This map was printed in Moscow in the year 1973, the edition had 615 000 copies. The paper size is 72*90 cm. On the front side is written “Riga. Tourist scheme”. On the photo, you can see a monument to Latvian red riflemen, and behind it — the Museum of Latvian red riflemen (now it is the Museum of the Occupation of Latvia).
All the text is in Russian. You can barely find any map published in 1945-1990 in languages of other 14 soviet republics, that was claimed “equal” with Russia in USSR. I don’t know if any soviet map of Latvia in the Latvian language ever existed.
There are two maps on the opposite side of the paper. One has the map of the whole city with primary highways and secondary roads, railways, rivers, parks, and forests. It is made with calm, non-contrast colors, as many other tourist maps printed in USSR.
On the opposite side, there is a tourist map of Riga city center. It has beautiful drawings of architectural monuments and infrastructure objects (bridges and stations). Such attention to decorative details is atypical for Soviet maps, so it deserves special attention.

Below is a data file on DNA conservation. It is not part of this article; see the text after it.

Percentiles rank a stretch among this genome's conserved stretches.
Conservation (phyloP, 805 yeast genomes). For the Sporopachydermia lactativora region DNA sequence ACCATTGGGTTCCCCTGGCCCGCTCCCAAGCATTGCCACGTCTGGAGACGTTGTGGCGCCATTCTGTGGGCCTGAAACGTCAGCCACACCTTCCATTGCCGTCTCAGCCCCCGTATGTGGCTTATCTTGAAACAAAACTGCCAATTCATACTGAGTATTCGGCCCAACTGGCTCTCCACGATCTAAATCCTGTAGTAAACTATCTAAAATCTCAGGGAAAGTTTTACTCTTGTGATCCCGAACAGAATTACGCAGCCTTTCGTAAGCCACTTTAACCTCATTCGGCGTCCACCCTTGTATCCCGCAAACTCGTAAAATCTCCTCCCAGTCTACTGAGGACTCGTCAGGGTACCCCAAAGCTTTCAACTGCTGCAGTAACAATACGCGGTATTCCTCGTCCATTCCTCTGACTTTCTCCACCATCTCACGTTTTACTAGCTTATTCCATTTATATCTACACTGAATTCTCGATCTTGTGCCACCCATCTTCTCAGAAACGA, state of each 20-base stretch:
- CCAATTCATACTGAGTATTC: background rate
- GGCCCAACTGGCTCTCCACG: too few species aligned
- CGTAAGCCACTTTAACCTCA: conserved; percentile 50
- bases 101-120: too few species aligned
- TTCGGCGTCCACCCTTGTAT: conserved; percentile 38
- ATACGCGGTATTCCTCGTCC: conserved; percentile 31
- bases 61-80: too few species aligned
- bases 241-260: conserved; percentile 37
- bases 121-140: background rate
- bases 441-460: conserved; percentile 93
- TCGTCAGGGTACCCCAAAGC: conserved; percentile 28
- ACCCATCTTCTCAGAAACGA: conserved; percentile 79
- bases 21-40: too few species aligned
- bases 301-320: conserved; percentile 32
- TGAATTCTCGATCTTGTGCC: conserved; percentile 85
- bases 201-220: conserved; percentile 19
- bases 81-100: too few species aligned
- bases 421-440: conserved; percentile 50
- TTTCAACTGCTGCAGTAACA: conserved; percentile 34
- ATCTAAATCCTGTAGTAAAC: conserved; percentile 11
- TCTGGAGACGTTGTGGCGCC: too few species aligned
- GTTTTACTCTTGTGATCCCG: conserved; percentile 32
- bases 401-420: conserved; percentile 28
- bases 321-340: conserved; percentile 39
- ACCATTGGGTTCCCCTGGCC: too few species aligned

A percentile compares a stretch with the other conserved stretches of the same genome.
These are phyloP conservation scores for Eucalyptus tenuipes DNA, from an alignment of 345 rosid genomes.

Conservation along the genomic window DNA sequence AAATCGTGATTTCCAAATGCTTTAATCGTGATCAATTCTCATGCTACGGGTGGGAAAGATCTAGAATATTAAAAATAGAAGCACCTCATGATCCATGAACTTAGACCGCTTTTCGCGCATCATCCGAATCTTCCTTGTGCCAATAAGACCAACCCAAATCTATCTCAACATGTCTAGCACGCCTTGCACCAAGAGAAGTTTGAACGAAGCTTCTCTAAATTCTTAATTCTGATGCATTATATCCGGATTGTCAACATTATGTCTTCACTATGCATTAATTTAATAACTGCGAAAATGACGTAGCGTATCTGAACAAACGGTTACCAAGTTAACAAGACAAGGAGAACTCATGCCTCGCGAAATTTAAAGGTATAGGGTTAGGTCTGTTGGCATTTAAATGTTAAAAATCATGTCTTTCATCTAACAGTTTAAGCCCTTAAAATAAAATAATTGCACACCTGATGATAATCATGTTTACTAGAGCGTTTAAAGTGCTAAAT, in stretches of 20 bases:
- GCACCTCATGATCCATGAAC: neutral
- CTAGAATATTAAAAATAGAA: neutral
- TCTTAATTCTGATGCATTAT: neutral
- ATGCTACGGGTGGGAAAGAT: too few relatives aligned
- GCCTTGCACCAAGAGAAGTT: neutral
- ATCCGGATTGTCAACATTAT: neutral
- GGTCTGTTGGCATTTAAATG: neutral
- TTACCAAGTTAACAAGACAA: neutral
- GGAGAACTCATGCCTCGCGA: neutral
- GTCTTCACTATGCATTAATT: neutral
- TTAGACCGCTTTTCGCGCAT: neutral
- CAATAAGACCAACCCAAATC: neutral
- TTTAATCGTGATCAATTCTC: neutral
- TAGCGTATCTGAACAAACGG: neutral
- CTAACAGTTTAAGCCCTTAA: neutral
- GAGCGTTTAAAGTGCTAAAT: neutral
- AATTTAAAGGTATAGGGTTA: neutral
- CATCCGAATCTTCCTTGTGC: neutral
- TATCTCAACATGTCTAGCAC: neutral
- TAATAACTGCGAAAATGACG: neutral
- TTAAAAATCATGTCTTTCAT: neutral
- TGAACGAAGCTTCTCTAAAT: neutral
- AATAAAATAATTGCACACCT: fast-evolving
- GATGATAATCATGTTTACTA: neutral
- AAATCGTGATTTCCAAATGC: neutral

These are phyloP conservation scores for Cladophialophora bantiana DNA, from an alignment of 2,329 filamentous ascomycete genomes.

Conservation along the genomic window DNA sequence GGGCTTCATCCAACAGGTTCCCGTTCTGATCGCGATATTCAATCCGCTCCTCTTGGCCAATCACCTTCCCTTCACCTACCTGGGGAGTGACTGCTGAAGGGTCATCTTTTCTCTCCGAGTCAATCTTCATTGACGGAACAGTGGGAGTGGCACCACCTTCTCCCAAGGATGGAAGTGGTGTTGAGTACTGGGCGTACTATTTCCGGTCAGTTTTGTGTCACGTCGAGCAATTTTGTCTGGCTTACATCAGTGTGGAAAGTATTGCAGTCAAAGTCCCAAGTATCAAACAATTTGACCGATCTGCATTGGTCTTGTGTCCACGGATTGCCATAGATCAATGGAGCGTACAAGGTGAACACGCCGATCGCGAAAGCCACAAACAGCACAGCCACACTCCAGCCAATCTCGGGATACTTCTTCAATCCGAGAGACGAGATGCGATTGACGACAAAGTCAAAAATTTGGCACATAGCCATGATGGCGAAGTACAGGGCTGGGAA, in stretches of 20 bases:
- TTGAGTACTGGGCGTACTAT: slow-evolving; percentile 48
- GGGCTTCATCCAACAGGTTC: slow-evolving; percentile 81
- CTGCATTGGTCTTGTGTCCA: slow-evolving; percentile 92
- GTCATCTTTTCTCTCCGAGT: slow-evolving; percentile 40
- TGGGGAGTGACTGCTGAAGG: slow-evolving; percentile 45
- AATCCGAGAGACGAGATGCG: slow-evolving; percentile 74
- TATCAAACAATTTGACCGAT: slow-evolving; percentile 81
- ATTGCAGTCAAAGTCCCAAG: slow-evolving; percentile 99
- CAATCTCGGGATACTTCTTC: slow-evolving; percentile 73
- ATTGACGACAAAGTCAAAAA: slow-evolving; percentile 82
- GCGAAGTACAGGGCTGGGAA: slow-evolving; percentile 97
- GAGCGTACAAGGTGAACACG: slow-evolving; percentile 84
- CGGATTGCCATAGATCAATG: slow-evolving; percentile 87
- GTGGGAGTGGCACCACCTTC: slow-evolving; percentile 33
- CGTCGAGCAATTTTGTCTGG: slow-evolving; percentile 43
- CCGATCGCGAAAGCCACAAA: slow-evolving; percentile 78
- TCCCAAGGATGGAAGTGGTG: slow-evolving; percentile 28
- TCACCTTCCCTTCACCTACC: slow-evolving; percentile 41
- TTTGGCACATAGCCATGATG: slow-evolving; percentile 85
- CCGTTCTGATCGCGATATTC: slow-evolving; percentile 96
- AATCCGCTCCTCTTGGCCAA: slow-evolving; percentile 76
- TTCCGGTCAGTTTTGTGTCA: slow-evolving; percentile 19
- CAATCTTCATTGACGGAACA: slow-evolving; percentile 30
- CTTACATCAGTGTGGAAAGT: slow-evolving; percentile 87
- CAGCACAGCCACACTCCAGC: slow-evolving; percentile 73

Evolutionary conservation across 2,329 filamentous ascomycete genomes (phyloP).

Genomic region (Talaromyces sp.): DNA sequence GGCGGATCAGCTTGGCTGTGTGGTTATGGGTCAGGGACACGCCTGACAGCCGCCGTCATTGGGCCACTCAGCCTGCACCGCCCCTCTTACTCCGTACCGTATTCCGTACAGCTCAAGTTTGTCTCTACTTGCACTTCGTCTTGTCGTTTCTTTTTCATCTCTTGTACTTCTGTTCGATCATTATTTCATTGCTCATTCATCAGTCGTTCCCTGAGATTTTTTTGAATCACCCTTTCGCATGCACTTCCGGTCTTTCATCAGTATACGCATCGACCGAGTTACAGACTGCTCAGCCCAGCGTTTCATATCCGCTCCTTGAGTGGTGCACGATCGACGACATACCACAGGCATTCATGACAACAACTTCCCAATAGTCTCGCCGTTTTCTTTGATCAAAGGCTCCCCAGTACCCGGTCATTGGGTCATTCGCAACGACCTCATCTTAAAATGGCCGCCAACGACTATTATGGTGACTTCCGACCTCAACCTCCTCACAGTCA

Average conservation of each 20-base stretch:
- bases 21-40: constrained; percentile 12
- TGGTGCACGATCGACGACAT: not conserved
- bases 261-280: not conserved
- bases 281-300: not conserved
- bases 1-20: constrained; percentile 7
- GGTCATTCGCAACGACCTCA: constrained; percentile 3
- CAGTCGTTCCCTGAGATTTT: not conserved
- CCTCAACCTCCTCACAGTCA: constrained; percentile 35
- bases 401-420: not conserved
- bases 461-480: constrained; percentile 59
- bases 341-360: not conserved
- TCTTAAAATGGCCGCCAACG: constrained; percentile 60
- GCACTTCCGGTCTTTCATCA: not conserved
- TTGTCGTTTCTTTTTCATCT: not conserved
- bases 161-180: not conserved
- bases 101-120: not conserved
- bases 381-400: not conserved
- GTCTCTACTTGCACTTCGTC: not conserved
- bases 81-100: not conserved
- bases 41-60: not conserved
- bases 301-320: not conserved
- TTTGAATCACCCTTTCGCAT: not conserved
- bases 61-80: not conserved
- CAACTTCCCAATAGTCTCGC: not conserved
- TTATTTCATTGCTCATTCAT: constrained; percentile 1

Both maps are marked with numbers (from 1 to 237) signed under the map. All marks are divided into groups: Memorials and monuments, architectural monuments, museums and exhibitions, theaters and circuses, concert halls, cinemas, sports facilities. There are also special marks of tourist infrastructure: tourism organizations, hotels, restaurants, and cafes, markets and shops, gas stations, service stations and rental points, transport, helpdesks.
There were plenty of streets named after soviet leaders and communist ideology: Lenina str, Gorky str, Pioniery str, Communary avenue, etc.
The brief text reference to the city deserves special attention. It’s a short historical note, written in the soviet colonial style. There is almost no mention of nationalities who lives and ever lived in Riga, only “people of Riga”. The only real person, mentioned in the text, is Lenin: “In spring 1900 V. I. Lenin had a meeting with Latvian social-democrats”. Only three years appears here — 1201 (foundation on the city), 1900 (Lenin), and 1967 — the year when Salaspils Memorial Complex (in memoria of victims of concentration camps) was built near Riga. There is also a whole paragraph about Jurmala, a resort on the Baltic Sea coast, which the soviet nomenclature enjoyed very much.